Bleacher Report's Sam Tighe shines the spotlight on James Ward-Prowse, explaining how the midfielder has taken his game to new heights in recent weeks...
Since Ralph Hasenhüttl took the reins at Southampton, individual player improvement tales have flown thick and fast.
So many players have benefited from the Austrian’s impact at the helm, with youth teamers getting their first crack at senior action and even established pros learning new tricks.
From the constant presence of Academy graduates either on the pitch or on the bench, through to the vast progress made by the likes of Nathan Redmond and Jan Bednarek, Hasenhüttl’s hands-on effect has been tangible.
The latest Saint to hit his stride and make strides is James Ward-Prowse; he’s been one of the true heroes of Southampton’s last two victories.
A goal in each game paints a surface-level picture of effectiveness, but, dig a little deeper, and it’s clear the nature of his game is changing for the better.
The 24-year-old is now playing with more personality, more snap, more assertion. It’s something Hasenhüttl has been looking for from him – for him to imprint himself on games more obviously – and there’s been a really noticeable shift in his play to this end.
Relishing a central midfield role, handed to him in the aftermath of Pierre-Emile Højbjerg’s suspension in the first half of January, JWP allayed fears that the team’s fortunes would falter without their Great Dane.
He got stuck in like never before against Chelsea on January 2nd, totalling four tackles and contributing heavily to the defensive grit that earned a point against Eden Hazard and co.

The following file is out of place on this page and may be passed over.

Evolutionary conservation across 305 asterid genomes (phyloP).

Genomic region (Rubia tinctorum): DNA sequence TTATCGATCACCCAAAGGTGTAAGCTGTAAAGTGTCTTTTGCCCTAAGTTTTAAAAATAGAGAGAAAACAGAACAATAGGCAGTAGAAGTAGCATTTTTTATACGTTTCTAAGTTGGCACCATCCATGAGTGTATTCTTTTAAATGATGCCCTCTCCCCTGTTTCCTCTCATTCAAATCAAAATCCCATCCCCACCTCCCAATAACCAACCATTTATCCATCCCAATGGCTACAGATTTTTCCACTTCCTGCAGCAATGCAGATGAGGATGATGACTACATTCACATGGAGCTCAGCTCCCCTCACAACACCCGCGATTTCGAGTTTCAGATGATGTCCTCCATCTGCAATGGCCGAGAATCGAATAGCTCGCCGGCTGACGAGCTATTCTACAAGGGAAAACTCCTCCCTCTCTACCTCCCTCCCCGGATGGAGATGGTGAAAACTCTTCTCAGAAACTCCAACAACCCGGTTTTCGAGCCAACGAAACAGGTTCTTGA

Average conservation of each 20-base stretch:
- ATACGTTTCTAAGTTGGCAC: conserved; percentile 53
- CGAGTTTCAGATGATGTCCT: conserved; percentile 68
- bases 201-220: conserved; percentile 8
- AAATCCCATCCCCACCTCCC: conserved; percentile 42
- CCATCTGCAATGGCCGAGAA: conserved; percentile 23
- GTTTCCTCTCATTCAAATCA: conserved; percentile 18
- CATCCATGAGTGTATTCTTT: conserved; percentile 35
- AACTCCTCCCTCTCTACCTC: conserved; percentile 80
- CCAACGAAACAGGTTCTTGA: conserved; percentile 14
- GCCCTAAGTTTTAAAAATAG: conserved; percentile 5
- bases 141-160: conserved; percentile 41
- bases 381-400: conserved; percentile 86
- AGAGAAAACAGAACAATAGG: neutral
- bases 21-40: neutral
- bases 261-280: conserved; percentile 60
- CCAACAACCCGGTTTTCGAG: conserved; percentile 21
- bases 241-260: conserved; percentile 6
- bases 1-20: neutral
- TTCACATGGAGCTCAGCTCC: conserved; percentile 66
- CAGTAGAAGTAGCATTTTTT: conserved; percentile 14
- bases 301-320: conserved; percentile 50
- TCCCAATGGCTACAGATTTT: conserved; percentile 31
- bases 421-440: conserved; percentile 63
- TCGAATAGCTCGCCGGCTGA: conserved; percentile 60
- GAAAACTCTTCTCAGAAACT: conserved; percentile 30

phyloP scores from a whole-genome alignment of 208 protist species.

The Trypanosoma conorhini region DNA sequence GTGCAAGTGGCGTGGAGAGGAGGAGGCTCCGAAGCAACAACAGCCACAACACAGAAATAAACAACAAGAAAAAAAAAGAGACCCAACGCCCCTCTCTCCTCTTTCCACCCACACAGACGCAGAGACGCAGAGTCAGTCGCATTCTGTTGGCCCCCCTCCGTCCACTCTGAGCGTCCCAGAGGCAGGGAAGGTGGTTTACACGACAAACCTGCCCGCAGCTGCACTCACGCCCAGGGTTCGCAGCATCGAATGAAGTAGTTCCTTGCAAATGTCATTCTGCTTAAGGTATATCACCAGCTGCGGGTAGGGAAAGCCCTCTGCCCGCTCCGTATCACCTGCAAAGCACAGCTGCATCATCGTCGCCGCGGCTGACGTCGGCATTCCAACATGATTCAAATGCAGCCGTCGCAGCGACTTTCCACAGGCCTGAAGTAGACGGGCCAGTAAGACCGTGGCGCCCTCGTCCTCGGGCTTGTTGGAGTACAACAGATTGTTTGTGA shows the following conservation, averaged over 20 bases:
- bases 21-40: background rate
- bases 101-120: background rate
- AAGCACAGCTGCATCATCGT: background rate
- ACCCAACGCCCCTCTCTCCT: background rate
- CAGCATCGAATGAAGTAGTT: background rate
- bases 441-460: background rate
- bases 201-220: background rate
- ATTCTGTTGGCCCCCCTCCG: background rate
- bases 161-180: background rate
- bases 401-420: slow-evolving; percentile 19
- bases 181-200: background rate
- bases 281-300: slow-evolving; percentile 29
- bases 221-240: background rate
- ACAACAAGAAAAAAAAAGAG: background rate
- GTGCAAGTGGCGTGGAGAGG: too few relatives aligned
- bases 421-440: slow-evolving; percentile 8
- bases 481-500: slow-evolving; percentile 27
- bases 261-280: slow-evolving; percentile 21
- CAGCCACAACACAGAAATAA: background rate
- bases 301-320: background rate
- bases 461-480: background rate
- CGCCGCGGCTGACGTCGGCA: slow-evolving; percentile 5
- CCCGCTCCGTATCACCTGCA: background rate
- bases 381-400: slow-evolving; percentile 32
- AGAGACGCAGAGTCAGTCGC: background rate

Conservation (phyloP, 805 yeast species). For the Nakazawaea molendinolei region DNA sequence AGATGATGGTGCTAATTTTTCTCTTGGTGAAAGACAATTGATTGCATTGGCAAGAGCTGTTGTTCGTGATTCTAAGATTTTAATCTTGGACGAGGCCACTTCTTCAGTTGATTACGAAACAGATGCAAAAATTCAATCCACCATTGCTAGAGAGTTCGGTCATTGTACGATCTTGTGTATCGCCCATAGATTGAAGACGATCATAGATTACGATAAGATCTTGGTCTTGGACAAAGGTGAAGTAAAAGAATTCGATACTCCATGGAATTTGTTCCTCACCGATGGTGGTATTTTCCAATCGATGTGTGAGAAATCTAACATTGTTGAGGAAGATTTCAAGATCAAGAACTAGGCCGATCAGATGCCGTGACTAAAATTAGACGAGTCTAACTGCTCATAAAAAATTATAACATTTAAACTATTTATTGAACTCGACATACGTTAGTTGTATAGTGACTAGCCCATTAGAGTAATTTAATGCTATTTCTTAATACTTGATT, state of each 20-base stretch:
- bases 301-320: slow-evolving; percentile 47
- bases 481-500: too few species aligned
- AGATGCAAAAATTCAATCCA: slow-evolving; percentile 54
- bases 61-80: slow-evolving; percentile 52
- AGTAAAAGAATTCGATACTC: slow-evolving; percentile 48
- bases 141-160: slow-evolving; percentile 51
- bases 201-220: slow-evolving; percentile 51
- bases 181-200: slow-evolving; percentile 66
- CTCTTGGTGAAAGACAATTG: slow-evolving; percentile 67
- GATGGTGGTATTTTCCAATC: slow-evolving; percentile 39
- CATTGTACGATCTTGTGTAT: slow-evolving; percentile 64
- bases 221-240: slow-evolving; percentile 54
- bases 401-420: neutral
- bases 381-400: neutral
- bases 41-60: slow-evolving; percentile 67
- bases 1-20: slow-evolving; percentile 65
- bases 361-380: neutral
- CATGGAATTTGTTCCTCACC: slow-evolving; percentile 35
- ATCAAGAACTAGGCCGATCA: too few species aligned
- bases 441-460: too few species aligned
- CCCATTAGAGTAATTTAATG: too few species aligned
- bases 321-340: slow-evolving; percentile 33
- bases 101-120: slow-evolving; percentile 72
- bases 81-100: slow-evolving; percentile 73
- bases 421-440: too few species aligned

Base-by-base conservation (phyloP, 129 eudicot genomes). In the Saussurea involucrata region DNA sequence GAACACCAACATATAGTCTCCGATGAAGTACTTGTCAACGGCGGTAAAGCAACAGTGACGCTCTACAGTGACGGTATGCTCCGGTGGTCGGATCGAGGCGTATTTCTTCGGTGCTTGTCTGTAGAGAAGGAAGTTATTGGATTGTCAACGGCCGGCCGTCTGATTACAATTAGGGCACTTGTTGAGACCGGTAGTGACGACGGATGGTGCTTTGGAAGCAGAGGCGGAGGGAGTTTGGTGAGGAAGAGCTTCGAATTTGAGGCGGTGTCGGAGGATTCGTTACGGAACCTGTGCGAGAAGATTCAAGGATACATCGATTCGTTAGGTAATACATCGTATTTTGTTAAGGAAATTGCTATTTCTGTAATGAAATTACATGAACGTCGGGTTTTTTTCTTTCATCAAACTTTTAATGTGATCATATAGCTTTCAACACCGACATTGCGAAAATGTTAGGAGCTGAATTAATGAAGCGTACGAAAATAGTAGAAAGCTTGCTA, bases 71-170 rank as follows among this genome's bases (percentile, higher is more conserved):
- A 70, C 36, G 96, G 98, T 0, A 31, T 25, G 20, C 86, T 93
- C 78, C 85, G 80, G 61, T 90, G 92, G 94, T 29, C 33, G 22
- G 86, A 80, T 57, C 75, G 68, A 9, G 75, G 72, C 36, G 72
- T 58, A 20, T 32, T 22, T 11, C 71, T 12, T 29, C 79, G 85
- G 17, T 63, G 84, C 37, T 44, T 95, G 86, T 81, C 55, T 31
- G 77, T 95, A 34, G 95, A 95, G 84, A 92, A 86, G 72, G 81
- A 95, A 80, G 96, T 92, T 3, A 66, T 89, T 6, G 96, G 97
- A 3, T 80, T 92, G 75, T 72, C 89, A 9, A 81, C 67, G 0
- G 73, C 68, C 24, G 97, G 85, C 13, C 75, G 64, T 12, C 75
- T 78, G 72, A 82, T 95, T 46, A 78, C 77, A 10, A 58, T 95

Given the nod against Leicester City ten days later, he created three chances and scored a penalty that set Saints on course for victory.
But it was against Everton last weekend that Ward-Prowse truly appeared to come of age, to step forward and dictate in midfield like never before. As individual performances go, it had it all.
He was aggressive in the middle third, hounding Idrissa Gueye and André Gomes consistently and helping to prevent the Toffees from finding their rhythm.
Few who go toe-to-toe with Gueye in duels come out on top – he’s one of the finest midfield ball hoovers in the league – but JWP got the better of him on several occasions.
His passing was swift, smart, and direct; the quickness with which he distributed helped Southampton set a high tempo and move attacking pieces forward with speed.
He also flew forward off the ball, working in tandem with Danny Ings so that when the forward dropped in, he pushed into No. 9 positions, rubbing shoulders with centre-backs and demanding to be played in.
The goal he scored combined all of these things: aggression to beat Gueye in a 50/50 duel, the assertiveness to drive forward ten yards with the ball at his feet, and the confidence to smash home a thrilling finish from outside the box.
Taking the game by the scruff of the neck hasn’t been a trait you’d necessarily associate with JWP in the past, but under Hasenhüttl’s tutelage we’re seeing it regularly.
This change in on-field personality has played a major part in Saints’ recent haul of six points, leading the club through a suspension- and injury-filled patch with aplomb.